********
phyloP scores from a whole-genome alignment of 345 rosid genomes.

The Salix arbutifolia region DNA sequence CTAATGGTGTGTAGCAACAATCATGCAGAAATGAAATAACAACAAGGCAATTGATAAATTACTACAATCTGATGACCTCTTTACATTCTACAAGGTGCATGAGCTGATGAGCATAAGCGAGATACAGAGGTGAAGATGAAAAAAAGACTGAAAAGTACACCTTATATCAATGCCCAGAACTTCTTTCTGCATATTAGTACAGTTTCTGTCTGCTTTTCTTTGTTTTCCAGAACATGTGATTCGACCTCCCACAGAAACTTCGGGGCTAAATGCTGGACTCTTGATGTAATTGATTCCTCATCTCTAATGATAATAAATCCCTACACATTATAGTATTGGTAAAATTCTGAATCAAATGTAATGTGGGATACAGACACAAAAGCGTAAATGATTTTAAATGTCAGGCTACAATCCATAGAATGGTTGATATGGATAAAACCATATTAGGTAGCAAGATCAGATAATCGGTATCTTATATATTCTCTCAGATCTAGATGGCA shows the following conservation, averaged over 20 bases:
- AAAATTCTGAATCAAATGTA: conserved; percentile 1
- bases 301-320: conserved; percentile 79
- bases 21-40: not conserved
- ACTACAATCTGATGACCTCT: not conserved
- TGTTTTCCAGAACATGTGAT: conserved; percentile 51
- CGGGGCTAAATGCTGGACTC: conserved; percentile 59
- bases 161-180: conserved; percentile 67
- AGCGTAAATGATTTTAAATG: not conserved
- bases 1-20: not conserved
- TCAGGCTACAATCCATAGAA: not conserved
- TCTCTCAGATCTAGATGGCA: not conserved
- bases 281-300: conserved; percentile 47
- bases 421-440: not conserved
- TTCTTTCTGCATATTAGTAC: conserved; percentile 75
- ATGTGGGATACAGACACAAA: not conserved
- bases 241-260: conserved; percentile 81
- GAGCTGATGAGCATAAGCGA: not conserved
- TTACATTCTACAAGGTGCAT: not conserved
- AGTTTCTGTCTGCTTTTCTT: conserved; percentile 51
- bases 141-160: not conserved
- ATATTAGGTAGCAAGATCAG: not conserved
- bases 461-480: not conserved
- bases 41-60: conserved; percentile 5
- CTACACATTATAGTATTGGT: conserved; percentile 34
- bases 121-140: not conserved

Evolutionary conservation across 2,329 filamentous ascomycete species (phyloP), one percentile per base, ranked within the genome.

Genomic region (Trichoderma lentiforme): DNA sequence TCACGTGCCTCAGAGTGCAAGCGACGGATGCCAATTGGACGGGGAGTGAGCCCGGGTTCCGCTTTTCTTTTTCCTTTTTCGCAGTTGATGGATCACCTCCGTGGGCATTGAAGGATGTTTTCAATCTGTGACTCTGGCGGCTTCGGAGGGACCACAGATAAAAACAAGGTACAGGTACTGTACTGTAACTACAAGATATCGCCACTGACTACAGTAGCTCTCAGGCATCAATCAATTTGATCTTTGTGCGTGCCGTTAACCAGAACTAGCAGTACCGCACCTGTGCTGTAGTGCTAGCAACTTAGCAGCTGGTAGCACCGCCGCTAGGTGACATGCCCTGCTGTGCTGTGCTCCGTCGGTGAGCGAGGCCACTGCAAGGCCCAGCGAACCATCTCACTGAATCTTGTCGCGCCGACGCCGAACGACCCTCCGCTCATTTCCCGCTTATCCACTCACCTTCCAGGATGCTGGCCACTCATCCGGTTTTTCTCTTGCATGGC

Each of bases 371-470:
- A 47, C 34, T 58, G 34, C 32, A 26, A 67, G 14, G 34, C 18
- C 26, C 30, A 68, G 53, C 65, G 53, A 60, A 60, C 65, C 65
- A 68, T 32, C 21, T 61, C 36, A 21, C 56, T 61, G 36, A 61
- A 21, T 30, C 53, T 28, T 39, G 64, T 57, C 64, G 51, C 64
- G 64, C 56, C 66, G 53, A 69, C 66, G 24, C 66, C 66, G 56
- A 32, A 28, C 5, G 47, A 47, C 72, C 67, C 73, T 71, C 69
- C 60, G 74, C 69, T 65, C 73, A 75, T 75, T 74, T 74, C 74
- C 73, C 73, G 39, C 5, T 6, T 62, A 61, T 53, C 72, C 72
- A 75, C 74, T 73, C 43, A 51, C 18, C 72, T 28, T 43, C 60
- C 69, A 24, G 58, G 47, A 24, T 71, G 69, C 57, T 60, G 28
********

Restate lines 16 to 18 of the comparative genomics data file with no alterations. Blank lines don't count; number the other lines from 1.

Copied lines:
- TTCTTTCTGCATATTAGTAC: conserved; percentile 75
- ATGTGGGATACAGACACAAA: not conserved
- bases 241-260: conserved; percentile 81